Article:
William Morrow / June 4, 2013 / $13.99 print, $5.69 digital
Mackenzie “Max” Miller has a problem. Her parents have arrived in town for a surprise visit, and if they see her dyed hair, tattoos, and piercings, they just might disown her. Even worse, they’re expecting to meet a nice wholesome boyfriend, not a guy named Mace who has a neck tattoo and plays in a band. All her lies are about to come crashing down around her, but then she meets Cade.
Cade moved to Philadelphia to act and to leave his problems behind in Texas. So far though, he’s kept the problems and had very little opportunity to take the stage. When Max approaches him in a coffee shop with a crazy request to pretend to be her boyfriend, he agrees to play the part. But when Cade plays the role a little too well, they’re forced to keep the ruse going. And the more they fake the relationship, the more real it begins to feel.
A few months ago I went to a panel on New Adult and found out about author Cora Carmack. For those of you who feel that New Adult isn’t for them because of the angsty factor, Carmack might be the answer for you. In Carmack’s first book, Losing It, Bliss and Garrick were a student and teacher who met under hilarious circumstances. During their courtship, we met Cade, a fellow student who was half in love with Bliss. As romances tend to go, Bliss and Garrick lived happily ever after but Cade did not. In Faking It, we get a chance to see a happily ever after for Cade (if filled with at least a little bit of angst while he deals with his feelings).
You know the feeling—you've been waiting forever for Kristan Higgins's new book. You buy it on the release date, read it immediately, and then find it impossible to move on to another book because her style of writing and her characters have hold on you. You want more of the same, but you have already re-read her backlist so many times that you can almost repeat the dialogue from memory. You’re afraid you are turning into your child, with her nightly request of Stellaluna. Where do you turn next?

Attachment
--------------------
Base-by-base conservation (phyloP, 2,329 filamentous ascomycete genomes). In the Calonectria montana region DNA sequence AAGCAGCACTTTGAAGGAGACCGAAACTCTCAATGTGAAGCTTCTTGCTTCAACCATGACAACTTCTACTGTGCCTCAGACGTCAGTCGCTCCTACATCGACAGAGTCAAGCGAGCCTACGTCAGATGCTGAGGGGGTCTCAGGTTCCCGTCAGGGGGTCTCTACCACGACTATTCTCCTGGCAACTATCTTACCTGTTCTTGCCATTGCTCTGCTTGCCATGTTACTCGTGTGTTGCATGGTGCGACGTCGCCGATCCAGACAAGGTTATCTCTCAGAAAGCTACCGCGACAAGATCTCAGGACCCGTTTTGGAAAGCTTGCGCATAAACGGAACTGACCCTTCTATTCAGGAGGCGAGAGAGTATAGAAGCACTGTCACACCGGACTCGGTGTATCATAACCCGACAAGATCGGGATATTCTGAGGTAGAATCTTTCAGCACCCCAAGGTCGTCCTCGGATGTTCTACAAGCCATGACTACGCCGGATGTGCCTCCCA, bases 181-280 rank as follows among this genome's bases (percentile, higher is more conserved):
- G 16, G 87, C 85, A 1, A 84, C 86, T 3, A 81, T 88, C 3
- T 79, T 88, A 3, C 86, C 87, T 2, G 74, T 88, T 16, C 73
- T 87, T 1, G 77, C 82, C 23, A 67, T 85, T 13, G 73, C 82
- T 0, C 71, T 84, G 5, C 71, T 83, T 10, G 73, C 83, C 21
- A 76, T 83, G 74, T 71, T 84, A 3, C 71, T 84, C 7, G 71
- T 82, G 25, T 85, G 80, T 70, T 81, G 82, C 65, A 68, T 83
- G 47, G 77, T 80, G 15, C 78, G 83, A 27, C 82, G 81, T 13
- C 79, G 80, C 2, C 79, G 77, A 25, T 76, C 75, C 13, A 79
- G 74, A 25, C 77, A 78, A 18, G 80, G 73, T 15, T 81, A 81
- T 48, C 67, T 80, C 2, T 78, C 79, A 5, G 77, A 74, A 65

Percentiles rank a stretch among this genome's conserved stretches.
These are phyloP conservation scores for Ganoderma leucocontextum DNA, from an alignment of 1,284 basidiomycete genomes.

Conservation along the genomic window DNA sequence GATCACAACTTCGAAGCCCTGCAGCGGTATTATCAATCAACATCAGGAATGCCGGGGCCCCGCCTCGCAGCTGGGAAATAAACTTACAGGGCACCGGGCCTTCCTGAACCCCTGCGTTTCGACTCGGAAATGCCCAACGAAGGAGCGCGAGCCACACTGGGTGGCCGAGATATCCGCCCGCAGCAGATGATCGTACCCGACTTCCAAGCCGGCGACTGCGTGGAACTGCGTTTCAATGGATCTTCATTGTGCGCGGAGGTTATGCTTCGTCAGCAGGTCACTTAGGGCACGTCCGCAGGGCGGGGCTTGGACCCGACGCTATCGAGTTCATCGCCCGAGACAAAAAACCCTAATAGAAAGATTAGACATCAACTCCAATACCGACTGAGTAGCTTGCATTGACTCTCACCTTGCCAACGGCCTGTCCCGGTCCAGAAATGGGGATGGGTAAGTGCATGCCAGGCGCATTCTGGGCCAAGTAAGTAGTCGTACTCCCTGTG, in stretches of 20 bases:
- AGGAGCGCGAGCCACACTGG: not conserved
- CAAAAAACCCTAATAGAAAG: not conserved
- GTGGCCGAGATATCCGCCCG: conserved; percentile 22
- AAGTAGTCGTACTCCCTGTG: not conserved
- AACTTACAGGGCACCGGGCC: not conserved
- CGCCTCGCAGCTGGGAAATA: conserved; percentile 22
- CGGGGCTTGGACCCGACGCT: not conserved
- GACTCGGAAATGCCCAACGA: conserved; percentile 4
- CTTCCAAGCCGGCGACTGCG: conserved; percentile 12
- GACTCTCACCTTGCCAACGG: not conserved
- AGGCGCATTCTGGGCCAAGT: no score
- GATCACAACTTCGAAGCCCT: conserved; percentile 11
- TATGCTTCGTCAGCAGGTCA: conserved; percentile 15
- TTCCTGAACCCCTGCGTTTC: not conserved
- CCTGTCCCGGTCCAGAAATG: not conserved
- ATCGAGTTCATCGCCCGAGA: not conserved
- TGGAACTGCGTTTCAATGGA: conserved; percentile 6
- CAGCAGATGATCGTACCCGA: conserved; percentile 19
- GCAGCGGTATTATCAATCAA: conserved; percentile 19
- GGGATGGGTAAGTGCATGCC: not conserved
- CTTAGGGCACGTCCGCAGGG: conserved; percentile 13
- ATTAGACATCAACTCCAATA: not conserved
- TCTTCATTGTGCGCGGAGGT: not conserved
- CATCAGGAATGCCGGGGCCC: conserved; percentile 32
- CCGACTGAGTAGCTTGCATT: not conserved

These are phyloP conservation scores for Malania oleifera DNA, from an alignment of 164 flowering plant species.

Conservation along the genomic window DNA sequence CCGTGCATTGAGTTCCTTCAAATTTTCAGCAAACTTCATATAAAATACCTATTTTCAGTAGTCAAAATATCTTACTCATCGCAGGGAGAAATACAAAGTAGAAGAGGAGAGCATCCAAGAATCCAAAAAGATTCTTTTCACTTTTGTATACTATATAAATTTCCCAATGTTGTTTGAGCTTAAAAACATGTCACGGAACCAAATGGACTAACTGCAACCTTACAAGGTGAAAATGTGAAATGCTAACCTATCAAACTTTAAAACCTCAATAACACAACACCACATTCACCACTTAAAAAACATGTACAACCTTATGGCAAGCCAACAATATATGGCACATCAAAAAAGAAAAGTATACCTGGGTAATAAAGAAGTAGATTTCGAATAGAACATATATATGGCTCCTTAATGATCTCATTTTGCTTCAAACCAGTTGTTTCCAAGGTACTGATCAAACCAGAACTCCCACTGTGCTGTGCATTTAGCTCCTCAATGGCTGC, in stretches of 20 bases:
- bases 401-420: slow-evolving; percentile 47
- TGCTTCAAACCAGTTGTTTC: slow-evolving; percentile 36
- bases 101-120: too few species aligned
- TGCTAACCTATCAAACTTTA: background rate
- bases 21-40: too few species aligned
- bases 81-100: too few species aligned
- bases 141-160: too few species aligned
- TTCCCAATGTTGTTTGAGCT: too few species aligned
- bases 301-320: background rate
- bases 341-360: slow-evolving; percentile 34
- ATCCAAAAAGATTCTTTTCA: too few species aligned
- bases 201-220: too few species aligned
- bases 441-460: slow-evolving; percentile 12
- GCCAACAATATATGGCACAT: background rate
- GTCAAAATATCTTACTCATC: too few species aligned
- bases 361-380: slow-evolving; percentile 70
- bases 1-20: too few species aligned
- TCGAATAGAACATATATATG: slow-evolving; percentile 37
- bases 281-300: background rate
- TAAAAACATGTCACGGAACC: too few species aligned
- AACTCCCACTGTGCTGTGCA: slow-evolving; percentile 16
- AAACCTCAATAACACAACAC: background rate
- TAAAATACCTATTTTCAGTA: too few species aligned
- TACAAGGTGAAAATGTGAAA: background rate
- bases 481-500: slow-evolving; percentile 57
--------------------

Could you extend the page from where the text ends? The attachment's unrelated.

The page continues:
That all depends on what you like about her books. Ms. Higgins utilizes first person narrative most of the time, usually from the heroine’s point of view. She is also not afraid to push the envelope a little. Who can forget Catch of the Day's Maggie Beaumont, and her unrequited love for the town’s priest?
Falling in love with a Catholic priest was not my smartest move.
Obviously, I’m well aware of the whole vow-of-chastity, married-to-the-church thing. I realize that yearning for a priest doesn’t exactly further the cause of meeting my future husband. And in case I might have overlooked those little facts, I have an entire town pointing them out to me.
Or the sharklike divorce attorney, Harper James from My One and Only, whose biased view of love and her profession prompted her priest to assign her a daily task:
Father Bruce, viewing my soul as a personal campaign, had challenged me to, in his words, “offset the evil of your profession” by doing at least one random act of kindness each day.
Harper Collins / April 25, 2013 / $1.99 digital
The moment love-phobic Marla Jacobs discovers that the shop next to her Little White Wedding Chapel is to become a funeral parlour, she declares all-out war.
Marla’s chapel in the sleepy Shropshire countryside has become a nation-wide sensation, but the arrival of Funeral Director Gabriel Ryan threatens everything Marla has worked for. She can picture the scene: wedding limos fighting for space in the street with hearses; brides bumping into widows; bouquets being swapped for wreaths
Marla’s not going down without a fight. She enlists a motley crew of weird and wonderful local supporters, and the battle lines are drawn. But, as soon as Marla meets her nemesis, she realises just how much trouble she’s really in. His gypsy curls and Irish lilt make her stomach fizz—how is she supposed to concentrate on destroying him, when half the time she’s struggling not to rip the shirt off his back?
American ex-pat Marla Jacobs has worked hard to make The Little White Wedding Chapel the quirky national sensation that it is, despite the fact that the Vegas-style chapel resides in a most unlikely location—the sleepy English countryside. The marriage business is booming, and the icing on the cake? There's a new cupcake bakery setting up shop on their street. With every bang of the hammer and clang of the workmen out front, Marla envisions a union of sorts, the beginnings of a beautiful relationship between the bakery and the chapel. She can practically taste the scrumptious wedding cake samples and daily sweet treats they'll all be enjoying with their afternoon tea courtesy of their new neighbor.